- The Washington Times - Thursday, January 16, 2003

DETROIT, Jan. 16 (UPI) — The cost of buying a new car is the most affordable for families earning a median income of $64,185 than at anytime in last past 20 years, according to a survey by Comerica Bank Thursday.

The multi-state financial services provider said it took 19.9 weeks of wages before taxes to buy a vehicle in the third quarter of 2002, the lowest number since 1980, down from 20.9 weeks in the first six months of last year.

"Currently we are seeing the most affordable combination of price and financing since the first quarter of 1980, when a new vehicle purchase required 22.9 weeks of work," said senior vice president and chief economist David L. Littmann. "Despite the nearly half-point increase in financing rates from a year ago, the key to auto affordability improvement in the latest quarter was the impressive 6.5-percent gain in median family income over the same period."

Comerica's Auto Affordability Index is compiled from Commerce Department and Federal Reserve data.

General Motors, the world's largest automaker, Thursday reported a record $1-billion net profit in the fourth quarter on revenue of $48.7 billion as zero-percent financing and cash-back buyer rebates continued to fuel sales.

With heavy incentives, prices for most new vehicles are flat and with current interest rates on auto loans many consumers can afford costlier or better-equipped models. Also the supply of most models exceeds demand.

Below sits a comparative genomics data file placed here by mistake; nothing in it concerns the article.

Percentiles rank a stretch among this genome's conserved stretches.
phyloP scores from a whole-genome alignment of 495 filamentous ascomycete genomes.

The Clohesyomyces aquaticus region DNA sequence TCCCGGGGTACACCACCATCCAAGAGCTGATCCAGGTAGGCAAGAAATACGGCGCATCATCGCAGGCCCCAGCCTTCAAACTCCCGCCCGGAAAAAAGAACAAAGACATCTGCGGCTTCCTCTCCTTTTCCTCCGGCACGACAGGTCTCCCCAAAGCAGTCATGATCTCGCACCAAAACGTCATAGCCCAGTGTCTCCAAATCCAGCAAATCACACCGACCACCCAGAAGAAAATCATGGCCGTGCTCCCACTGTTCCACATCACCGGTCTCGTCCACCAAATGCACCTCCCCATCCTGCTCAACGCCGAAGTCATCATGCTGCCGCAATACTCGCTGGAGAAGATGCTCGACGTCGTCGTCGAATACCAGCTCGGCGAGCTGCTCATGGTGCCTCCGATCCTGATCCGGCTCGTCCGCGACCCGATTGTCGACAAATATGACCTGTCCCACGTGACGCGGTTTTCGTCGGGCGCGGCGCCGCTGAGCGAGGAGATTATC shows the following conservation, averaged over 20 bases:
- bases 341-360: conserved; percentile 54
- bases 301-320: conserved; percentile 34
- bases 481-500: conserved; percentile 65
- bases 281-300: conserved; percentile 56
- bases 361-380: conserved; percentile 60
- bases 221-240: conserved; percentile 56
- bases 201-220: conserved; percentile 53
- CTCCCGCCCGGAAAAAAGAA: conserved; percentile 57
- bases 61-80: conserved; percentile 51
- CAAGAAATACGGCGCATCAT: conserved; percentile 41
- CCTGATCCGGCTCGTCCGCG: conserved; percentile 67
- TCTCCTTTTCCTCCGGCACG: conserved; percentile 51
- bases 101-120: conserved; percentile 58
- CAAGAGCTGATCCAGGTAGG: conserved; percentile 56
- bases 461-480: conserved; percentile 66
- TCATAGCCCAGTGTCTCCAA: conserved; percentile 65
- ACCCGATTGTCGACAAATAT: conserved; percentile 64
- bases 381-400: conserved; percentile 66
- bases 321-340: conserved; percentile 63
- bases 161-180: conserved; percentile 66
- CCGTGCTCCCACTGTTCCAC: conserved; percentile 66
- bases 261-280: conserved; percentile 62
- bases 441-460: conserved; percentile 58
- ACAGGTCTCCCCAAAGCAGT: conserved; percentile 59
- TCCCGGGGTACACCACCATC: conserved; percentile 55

Littmann said vehicle prices actually declined 0.5 percent when rebates are factored in.

"Autos have no pricing power and incentives continue," Littmann told the Detroit News. "Economic fundamentals have never been better."

In early 1996, when the average median income was $44,972, it took 28.7 weeks of before tax pay to buy a new vehicle, Comerica said. Average median income grew to $64,185 by the third quarter of 2002, and it only took 19.9 weeks of median income to afford a vehicle.

Sign up for Daily Newsletters

Copyright © 2019 The Washington Times, LLC. Click here for reprint permission.

The Washington Times Comment Policy

The Washington Times welcomes your comments on Spot.im, our third-party provider. Please read our Comment Policy before commenting.


Click to Read More and View Comments

Click to Hide